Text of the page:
Of course, we can talk about and work to fund more access to mental health care in this country. But these students know that addressing mental health in America doesn’t lessen the need to address the scourge of guns. The only purpose of automatic assault weapons is to kill as many people as possible in the shortest amount of time. Since NRA believes the Second Amendment should not limited by these public safety concerns, its representatives need to be asked whether the Second Amendment should also allow tanks, drones, and surface-to-air missiles to be parked in citizens’ backyards — how about nuclear weapons?
As a Christian, and a believer in prayer, I have been very taken by the message of these student activists that offering thoughts and prayers in the face of tragedy is just not enough anymore —action is necessary. Deep faith requires action. As been often said in previous movements for social change, there comes a time to put feet to our prayers.
Therefore, what does this new movement of high school students for strong commonsense gun safety laws and banning the sale of military assault weapons from civilian society, have to say to our churches and other faith communities? How can these students speak to us, and how can we listen to them? It’s time for pastors to listen to their youth groups and to the parents of students at the kinds of schools where mass shootings are taking place. How could our churches become sanctuaries for the deep grief the nation is feeling? How might we become safe spaces for conversations about how to solve the problems our children face every day when they enter their schools? How could our congregations make students welcome for their meetings, conversations, and times of reflection — whether the young people are churchgoers or not? How can our congregations take this issue deeper than partisan and money politics to examine the moral, spiritual, and biblical issues involved here? What is best for the common good, and how do we discuss that? Let’s see how far our prayers can take us.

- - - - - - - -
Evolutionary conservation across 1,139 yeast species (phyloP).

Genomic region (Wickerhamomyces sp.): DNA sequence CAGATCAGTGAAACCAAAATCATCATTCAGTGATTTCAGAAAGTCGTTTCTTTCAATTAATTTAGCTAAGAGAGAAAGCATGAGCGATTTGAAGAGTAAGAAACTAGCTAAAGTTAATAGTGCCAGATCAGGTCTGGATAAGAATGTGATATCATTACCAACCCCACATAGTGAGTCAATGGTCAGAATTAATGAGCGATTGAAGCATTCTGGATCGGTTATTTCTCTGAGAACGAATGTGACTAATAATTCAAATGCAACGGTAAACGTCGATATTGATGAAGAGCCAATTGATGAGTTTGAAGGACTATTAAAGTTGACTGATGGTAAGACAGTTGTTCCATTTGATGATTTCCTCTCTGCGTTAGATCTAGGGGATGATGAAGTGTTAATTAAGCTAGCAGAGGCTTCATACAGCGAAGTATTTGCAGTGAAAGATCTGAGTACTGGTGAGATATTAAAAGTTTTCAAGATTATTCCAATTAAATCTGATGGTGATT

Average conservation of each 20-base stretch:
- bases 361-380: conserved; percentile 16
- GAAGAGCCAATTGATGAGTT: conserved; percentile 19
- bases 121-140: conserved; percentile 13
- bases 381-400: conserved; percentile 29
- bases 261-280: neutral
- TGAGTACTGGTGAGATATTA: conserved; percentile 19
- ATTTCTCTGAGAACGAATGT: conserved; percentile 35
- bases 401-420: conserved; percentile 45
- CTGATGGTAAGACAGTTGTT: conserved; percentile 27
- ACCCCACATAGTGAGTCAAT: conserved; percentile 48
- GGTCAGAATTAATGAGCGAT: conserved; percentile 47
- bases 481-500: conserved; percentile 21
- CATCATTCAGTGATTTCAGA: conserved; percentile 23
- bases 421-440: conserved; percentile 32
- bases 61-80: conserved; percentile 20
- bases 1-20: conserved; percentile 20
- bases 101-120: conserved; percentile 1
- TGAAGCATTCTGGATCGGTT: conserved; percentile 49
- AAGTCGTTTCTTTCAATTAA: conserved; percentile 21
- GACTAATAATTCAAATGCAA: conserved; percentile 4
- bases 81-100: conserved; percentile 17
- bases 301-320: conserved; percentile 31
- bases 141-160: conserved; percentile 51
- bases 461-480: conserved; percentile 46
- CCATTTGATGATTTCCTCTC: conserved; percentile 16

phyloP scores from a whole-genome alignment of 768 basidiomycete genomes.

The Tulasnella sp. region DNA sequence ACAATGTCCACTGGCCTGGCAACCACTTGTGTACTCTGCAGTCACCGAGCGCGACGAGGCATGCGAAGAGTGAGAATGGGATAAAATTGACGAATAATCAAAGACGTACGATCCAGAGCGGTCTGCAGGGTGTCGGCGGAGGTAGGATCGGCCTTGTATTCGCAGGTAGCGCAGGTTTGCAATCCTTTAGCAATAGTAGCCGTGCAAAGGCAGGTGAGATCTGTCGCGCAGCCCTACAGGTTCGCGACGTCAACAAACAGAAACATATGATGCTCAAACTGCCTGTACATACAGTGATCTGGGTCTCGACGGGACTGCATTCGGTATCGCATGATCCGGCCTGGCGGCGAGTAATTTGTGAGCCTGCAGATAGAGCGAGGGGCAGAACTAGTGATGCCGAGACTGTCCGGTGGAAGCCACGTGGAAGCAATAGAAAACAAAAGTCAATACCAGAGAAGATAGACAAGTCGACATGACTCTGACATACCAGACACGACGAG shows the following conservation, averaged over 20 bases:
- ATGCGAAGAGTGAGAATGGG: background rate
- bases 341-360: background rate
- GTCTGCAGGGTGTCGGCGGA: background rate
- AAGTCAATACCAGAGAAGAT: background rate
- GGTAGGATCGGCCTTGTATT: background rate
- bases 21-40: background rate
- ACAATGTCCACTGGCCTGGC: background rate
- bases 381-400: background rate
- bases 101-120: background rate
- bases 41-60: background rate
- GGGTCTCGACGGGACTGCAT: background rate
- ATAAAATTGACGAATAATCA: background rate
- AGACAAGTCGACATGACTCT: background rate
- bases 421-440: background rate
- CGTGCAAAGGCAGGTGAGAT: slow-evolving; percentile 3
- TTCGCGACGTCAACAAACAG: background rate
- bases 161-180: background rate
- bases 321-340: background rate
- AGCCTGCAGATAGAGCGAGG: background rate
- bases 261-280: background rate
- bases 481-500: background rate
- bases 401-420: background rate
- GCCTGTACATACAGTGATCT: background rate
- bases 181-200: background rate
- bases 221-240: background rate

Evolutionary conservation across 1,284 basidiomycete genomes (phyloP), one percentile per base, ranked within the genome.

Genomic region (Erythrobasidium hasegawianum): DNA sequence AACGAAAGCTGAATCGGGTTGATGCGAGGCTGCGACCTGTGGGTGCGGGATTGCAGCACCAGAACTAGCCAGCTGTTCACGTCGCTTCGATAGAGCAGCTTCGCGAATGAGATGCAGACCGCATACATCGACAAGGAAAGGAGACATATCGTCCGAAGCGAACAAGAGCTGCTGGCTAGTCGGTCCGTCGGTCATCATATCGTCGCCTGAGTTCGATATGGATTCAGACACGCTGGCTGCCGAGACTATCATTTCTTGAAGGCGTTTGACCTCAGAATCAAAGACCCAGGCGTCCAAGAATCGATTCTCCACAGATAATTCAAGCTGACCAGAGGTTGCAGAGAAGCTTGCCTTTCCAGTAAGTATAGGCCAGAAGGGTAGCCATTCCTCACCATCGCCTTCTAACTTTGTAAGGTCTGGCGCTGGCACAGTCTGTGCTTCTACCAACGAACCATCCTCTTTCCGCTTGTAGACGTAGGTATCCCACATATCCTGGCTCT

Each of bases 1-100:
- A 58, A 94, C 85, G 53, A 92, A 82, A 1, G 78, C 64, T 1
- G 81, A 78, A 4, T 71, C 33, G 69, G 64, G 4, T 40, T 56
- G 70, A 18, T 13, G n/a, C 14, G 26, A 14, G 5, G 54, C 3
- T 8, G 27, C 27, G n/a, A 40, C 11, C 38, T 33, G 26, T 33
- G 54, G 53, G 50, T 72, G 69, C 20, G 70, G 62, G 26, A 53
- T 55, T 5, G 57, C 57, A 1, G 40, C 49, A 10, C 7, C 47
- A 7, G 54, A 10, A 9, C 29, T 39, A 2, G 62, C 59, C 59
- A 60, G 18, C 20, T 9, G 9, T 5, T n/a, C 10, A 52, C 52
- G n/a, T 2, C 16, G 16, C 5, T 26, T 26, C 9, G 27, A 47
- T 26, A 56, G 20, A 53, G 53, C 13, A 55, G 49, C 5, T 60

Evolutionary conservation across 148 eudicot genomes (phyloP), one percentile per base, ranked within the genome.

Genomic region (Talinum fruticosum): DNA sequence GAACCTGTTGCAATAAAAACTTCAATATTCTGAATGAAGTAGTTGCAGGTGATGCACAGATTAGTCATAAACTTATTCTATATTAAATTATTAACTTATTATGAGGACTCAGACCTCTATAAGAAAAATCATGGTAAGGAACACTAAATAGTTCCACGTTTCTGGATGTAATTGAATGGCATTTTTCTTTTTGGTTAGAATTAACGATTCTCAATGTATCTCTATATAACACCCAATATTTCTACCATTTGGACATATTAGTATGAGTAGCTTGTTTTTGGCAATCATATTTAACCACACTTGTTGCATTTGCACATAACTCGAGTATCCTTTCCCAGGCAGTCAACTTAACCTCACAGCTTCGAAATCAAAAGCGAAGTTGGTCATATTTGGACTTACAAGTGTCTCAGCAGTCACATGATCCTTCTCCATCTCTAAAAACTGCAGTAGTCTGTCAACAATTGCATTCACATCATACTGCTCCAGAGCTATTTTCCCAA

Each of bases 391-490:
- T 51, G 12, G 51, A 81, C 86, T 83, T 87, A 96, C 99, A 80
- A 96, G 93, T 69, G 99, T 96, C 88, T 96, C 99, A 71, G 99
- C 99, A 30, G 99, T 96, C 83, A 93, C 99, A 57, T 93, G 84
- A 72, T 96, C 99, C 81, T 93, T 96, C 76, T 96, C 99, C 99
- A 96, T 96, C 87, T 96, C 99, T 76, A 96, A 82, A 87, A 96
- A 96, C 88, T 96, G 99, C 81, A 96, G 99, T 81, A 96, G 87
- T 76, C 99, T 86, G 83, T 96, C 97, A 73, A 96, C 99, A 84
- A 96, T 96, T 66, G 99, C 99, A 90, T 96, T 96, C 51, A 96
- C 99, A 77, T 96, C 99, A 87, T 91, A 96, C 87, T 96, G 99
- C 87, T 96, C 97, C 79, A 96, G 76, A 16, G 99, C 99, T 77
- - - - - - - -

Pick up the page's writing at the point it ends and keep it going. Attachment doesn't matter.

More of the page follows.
As I was writing this column, I watched NRA CEO Wayne LaPierre speak to the Conservative Political Action Conference here in Washington. He said this: “There is no greater personal individual freedom than the right to keep and bear arms, the right to protect yourself, and the right to survive. It's not bestowed by man, but granted by God to all Americans as our American birthright.”
I certainly don’t recognize the words of Jesus in any of that. In the words of courageous young survivor Emma González, I call BS.
I just watched the funeral service of Aaron Feis, the assistant football coach at Stoneman Douglas who lost his life by literally putting himself in front of students. That story has especially struck me, perhaps because I was a Little League baseball coach for many years. His friend, Sheriff Scott Israel, did a eulogy and quoted Isaiah 6:8 in which the Lord asks, “Who shall I send, who will go for us? And I said, Here I am Lord, send me!” He imagined the Lord greeting the coach, and said he believes his Lord would say, “Well done.”
My advice to the young activists now: Trust your hearts and your questions. Follow both and let them take you to new places and new roles. Remember that change doesn’t come easily or quickly but takes deepening commitment — not just in the short term, but the long. These events have changed your lives, and hopefully not just for a season but for your vocations and for the rest of your lives — and for the lives of your kids too. Bless you.